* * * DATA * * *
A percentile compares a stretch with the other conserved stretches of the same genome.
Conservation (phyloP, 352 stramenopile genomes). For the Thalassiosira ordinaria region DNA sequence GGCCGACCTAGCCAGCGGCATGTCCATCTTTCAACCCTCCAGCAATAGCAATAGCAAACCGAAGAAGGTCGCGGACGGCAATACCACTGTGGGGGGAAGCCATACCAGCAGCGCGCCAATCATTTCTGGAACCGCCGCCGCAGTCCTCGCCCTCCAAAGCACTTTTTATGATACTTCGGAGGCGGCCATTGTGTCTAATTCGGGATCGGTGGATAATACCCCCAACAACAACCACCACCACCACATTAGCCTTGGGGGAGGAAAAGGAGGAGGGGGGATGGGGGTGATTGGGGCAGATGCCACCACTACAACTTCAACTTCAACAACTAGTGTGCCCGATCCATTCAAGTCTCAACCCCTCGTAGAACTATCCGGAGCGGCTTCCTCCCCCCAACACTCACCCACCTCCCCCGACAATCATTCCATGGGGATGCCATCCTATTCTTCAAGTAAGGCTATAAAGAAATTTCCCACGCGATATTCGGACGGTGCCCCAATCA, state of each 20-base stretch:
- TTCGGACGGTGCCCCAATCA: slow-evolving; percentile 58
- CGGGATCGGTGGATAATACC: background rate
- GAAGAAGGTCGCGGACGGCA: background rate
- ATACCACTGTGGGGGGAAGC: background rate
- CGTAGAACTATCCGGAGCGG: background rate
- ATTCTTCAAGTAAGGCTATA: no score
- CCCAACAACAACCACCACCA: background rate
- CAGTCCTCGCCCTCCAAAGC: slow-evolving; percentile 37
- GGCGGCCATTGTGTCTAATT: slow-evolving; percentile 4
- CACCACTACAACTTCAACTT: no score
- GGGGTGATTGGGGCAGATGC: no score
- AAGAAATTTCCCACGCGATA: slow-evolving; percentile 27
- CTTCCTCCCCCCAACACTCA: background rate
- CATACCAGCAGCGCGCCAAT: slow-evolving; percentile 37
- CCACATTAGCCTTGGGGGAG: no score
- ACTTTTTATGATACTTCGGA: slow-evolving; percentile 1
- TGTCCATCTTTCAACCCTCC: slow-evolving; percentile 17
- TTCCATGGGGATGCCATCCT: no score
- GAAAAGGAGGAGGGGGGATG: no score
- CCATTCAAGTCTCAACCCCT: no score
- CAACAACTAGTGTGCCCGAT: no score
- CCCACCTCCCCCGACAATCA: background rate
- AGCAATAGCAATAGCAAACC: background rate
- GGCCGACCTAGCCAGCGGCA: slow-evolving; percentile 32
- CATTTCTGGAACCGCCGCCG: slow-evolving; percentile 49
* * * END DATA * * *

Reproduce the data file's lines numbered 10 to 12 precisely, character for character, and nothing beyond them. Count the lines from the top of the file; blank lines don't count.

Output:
- CAGTCCTCGCCCTCCAAAGC: slow-evolving; percentile 37
- GGCGGCCATTGTGTCTAATT: slow-evolving; percentile 4
- CACCACTACAACTTCAACTT: no score